Stewart’s point is indisputable as far as it goes. Beck’s, not so much: If prayer hasn’t cured this highly prayerful nation by now, it may be because our body politic has long since developed an immunity to it. But both rallies, for all the commotion they generated, have already faded to the status of quirky historical footnotes. The reason is that neither addressed the elephant in the room — or the donkey. That would be big money — the big money that dominates our political system, regardless of who’s in power. Two years after the economic meltdown, most Americans now recognize that that money has inexorably institutionalized a caste system where everyone remains (at best) mired in economic stasis except the very wealthiest sliver.
The Great Depression ended the last comparable Gilded Age, of the 1920s, and brought about major reforms in American government and business. Not so the Great Recession. Last week, as the Fed’s new growth projections downsized hope for significant decline in the unemployment rate, the Commerce Department reported that corporate profits hit a record high. Those profits aren’t trickling down into new jobs or into higher salaries for those not in the executive suites. And the prospect of serious regulation of those at the top of the top — the financial sector — is even more of a fantasy in the new Congress than it was in its predecessor.
Imagine, for a moment, that George W. Bush had been president when the Transportation Security Administration decided to let Thanksgiving travelers choose between exposing their nether regions to a body scanner or enduring a private security massage. Democrats would have been outraged at yet another Bush-era assault on civil liberties. Liberal pundits would have outdone one another comparing the T.S.A. to this or that police state. (“In an outrage worthy of Enver Hoxha’s Albania …”) And Republicans would have leaped to the Bush administration’s defense, while accusing liberals of going soft on terrorism.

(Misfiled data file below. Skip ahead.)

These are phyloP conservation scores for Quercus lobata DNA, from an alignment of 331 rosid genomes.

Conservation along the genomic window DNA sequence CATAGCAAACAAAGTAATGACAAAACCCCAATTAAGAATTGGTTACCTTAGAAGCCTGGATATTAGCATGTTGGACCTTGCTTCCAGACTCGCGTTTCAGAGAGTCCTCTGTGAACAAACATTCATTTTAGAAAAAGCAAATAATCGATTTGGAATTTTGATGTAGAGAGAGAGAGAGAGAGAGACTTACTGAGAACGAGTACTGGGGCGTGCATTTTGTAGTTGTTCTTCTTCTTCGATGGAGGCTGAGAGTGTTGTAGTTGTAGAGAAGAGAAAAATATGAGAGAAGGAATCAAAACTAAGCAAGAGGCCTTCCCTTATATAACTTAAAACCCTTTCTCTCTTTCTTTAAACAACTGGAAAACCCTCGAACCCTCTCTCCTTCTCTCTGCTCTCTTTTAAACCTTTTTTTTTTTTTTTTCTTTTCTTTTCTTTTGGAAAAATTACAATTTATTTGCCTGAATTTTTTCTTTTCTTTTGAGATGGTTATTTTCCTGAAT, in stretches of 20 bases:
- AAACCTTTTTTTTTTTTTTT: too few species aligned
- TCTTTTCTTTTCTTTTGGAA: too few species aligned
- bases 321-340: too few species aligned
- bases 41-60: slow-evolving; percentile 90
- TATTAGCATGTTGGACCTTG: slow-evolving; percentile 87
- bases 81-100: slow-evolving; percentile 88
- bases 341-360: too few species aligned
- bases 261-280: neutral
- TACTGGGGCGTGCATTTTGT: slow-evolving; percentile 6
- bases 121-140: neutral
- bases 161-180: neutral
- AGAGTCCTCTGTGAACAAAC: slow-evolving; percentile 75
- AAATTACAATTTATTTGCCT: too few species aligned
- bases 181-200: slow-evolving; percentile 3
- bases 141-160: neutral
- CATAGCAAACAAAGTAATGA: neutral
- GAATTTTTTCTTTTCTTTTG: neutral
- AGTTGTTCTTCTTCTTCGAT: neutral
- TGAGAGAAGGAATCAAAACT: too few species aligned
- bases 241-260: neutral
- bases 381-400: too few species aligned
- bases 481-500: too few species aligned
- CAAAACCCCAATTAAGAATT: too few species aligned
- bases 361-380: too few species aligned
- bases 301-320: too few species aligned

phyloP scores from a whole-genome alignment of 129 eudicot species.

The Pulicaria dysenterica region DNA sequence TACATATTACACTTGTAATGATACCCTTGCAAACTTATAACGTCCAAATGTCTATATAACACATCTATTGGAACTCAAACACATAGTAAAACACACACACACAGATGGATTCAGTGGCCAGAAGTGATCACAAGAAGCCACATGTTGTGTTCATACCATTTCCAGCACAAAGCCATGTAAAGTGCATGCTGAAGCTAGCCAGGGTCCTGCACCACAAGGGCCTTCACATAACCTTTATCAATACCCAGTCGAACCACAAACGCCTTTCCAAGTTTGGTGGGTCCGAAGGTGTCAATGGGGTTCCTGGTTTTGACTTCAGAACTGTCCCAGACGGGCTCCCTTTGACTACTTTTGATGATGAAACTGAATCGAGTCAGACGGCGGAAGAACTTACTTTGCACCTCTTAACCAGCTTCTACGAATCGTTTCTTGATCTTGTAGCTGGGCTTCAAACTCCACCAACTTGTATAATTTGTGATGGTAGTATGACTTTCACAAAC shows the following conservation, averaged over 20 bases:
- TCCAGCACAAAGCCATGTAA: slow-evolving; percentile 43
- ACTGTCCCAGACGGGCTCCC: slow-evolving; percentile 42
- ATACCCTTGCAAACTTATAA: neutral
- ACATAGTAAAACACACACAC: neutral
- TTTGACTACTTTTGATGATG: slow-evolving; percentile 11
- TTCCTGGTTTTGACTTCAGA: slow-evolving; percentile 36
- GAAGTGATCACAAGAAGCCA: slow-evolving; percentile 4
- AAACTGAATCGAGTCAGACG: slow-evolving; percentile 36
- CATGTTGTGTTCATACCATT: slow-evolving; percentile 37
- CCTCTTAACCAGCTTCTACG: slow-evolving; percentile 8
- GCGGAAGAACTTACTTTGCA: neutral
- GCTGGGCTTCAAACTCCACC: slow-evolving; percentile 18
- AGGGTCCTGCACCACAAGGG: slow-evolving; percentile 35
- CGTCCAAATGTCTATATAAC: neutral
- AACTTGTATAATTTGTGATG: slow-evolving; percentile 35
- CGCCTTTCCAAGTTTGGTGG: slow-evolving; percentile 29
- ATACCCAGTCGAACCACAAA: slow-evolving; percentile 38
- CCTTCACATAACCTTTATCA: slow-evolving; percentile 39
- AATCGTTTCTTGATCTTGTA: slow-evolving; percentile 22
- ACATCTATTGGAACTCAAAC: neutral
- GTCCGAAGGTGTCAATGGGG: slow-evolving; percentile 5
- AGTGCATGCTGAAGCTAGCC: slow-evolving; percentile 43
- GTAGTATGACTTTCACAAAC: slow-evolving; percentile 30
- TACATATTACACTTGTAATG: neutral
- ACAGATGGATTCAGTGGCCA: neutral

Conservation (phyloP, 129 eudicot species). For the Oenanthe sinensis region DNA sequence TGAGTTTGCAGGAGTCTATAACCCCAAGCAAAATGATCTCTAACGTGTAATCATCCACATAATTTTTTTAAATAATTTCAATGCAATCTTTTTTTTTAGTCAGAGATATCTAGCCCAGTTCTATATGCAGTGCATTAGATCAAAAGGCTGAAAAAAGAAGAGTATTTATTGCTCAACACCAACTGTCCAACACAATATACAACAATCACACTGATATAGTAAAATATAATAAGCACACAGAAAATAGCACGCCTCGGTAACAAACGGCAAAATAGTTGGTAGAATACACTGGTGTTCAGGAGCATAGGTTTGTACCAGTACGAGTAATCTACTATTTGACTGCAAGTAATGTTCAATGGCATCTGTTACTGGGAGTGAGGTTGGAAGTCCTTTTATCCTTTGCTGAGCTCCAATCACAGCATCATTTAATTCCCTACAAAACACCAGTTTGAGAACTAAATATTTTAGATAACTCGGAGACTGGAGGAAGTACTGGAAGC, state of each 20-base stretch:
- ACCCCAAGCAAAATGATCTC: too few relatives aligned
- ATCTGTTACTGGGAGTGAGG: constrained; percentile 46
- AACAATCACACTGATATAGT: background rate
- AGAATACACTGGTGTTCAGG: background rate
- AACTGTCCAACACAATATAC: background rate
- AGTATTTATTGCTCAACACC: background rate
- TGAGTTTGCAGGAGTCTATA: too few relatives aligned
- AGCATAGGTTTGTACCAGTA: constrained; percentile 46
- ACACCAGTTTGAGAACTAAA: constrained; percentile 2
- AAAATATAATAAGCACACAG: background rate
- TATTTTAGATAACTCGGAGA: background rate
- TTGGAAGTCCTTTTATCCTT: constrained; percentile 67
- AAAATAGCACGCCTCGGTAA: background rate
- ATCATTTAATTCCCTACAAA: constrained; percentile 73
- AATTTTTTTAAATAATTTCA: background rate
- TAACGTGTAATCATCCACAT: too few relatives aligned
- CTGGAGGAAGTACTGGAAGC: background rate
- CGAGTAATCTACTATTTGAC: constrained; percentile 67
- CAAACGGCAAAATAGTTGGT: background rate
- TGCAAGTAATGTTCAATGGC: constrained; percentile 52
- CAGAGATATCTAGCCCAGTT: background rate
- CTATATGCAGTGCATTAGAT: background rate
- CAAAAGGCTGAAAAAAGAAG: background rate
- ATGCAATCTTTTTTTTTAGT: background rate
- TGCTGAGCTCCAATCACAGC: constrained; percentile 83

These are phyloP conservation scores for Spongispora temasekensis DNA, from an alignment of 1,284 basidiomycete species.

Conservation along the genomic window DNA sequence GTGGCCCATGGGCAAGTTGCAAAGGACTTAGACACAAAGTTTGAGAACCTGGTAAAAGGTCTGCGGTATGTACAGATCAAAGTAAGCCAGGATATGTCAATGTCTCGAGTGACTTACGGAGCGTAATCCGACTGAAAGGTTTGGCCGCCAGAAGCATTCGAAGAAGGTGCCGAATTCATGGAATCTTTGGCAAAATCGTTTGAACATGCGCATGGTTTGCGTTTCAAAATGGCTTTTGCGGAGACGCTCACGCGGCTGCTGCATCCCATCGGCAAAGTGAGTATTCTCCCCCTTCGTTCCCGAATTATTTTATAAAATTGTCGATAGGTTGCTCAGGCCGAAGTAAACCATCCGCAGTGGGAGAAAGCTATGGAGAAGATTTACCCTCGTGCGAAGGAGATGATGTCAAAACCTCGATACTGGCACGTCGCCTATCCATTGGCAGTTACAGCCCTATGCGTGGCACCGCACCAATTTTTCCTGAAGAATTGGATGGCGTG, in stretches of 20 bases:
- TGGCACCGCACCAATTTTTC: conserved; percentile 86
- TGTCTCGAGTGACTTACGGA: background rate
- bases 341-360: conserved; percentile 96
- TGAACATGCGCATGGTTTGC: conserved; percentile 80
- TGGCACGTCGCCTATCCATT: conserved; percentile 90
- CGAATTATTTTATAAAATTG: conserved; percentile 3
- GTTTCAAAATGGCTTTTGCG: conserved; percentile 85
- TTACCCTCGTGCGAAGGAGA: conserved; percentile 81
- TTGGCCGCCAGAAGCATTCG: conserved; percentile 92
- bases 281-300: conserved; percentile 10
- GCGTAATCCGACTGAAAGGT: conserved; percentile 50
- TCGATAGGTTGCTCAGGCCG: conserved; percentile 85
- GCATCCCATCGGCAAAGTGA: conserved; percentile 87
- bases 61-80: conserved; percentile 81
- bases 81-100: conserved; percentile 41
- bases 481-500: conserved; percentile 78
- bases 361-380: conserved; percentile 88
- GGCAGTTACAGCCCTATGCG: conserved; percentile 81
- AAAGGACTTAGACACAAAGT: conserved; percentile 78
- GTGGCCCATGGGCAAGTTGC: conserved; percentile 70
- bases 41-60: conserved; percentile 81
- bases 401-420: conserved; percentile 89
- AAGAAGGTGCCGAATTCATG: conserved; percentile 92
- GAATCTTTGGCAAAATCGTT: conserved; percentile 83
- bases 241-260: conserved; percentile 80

But Barack Obama is our president instead, so the body-scanner debate played out rather differently. True, some conservatives invoked 9/11 to defend the T.S.A., and some liberals denounced the measures as an affront to American liberties. Such ideological consistency, though, was the exception; mostly, the Bush-era script was read in reverse. It was the populist right that raged against body scans, and the Republican Party that moved briskly to exploit the furor. It was a Democratic administration that labored to justify the intrusive procedures, and the liberal commentariat that leaped to their defense.
This role reversal is a case study in the awesome power of the partisan mindset. Up to a point, American politics reflects abiding philosophical divisions. But people who follow politics closely — whether voters, activists or pundits — are often partisans first and ideologues second. Instead of assessing every policy on the merits, we tend to reverse-engineer the arguments required to justify whatever our own side happens to be doing. Our ideological convictions may be real enough, but our deepest conviction is often that the other guys can’t be trusted.